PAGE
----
The Bartlett Community Concert Band began its 25th season last month.
That means a lot to me because I was there for the very first rehearsal in 1991, just as I was there at the beginning of the 2016 season.
I play a baritone horn which is, for lack of a better description, a small tuba. We baritone players are considered low brass in a band and are, of course, the most important section of any band that wants to sound good.
Seriously. No trumpets? No clarinets? You could still pull it off. No baritones — may as well just go home.
Which is why, when I was 14 and beginning my life as a musician at Christian Brothers High School way back in 1970, I chose the baritone.
Well, actually, I heard my cousin played it so that’s what I said I wanted to play as well. I had no idea what a baritone even was. When my band director, the late great Ralph Hale, brought it out I discovered in horror it was nearly as big as I was.
But from the first note that erupted from that old, crumpled bell, I was hooked.
I chose band because I’d heard, correctly, that you didn’t have to take gym if you played in the band at CBHS. I was 4 foot nothin’ and hadn’t yet reached 100 lbs. when I was 14. The word in the locker room was that the coaches were all over six foot, looked like Stallone and picked out one freshman a day for lunch.
Not to take to lunch. Eat for lunch.
But my lack of physical prowess didn’t matter in the band room. Nothing mattered. Even the kid with the red hair, glasses, braces and pocket protector was accepted and embraced.
We were there only to play music. We stuck together. We were family.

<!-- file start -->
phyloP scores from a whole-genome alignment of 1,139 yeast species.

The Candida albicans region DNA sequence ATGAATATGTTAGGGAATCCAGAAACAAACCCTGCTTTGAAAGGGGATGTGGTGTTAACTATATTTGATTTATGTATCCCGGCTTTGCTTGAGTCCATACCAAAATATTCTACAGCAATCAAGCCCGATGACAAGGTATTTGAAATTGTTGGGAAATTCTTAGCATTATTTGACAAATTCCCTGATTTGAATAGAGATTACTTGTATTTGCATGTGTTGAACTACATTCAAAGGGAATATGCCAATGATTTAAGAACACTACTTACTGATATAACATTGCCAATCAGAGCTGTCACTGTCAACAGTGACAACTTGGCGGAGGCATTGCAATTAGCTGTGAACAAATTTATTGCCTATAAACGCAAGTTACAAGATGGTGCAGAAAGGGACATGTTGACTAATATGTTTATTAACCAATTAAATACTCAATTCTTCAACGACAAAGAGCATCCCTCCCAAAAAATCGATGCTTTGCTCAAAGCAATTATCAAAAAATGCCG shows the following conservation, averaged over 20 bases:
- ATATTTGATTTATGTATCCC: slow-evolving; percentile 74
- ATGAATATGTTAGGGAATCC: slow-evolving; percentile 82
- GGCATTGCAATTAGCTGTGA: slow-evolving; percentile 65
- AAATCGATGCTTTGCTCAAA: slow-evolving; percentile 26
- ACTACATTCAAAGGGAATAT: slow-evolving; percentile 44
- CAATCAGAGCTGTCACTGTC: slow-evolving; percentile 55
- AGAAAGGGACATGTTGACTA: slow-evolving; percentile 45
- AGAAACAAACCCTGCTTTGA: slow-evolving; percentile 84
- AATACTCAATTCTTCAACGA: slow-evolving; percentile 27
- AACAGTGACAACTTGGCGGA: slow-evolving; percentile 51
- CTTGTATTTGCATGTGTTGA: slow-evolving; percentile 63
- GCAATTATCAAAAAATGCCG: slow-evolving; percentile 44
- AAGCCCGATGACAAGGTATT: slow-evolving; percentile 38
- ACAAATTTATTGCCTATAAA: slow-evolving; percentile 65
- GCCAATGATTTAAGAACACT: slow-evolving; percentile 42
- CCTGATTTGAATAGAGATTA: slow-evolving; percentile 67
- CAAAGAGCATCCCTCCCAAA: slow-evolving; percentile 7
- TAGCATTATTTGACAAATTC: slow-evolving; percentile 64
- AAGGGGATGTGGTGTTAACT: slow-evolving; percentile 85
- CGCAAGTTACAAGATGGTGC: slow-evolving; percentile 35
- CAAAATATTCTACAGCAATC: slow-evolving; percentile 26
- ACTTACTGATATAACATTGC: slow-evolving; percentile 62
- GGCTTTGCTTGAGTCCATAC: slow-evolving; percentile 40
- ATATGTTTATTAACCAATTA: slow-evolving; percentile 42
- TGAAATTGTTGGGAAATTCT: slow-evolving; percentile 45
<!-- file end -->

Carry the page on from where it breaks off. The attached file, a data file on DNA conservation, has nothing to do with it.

It is that way now with the Bartlett Community Concert Band, affectionately known as the BCCB. While there are only two of us left from that original get-together, many of us have more than 20 years in it. We have watched each other’s kids grow up. We have gone from parents to grandparents. We have celebrated births and mourned deaths. A few of us, including myself, have had our kids join us in the BCCB.
In other words, we are so much more than a community band.
We are, in every sense of the word, family.
Here’s a great example: A few years ago I had the misfortune of a massive house fire. Everything inside was lost. It took months to rebuild.
I had good insurance and everything was replaced. But my band family went above and beyond.
When band president Chris Thorne announced what had happened at the first rehearsal after the fire, an impromptu pass-the-hat began. More than $800 was collected that very night. More money came in later.
They organized meals for my family. For weeks someone would come by my rental house, almost every day, with a hot meal. An anonymous donor hired a maid to come by once a week and clean my house. It took six months for my home to be rebuilt and she never missed a week. The donor then had her clean the rental house top to bottom after I moved back home.
I still don’t know who paid for that.
Yeah, we play music. And we’re pretty good. But, for me anyway, I’m a part of this band, first and foremost, for the deep, personal friendships I’ve made over the past 25 years.
So, do you play an instrument? Feel like you might want to be a part of something really, really special?
Don’t worry about maybe being rusty. It’s like riding a bicycle. Relax if you never made it past third chair in high school or never won a medal in solo and ensemble contests.
We don’t care.
There’s no audition. There’s no pressure. And you’ll likely get better as time goes on because it’s just so much fun.
Get your horn out of the attic, oil it up or replace the pads and then come on out. Ask for me or Chris. You will be welcomed with open arms and there will never be one minute you’ll regret it.
One thing, though. If you play a baritone horn I’ll be your section leader. I actually hold the coveted “Section Leader for Life” position and I run a pretty tight ship.
Monday nights. 7-9 p.m. Whitten Memorial Baptist Church. 6773 Macon Road at the corner of Macon and Whitten.
We are fam-i-ly. You all know the rest of it.
Contact Jacobs at email@example.com.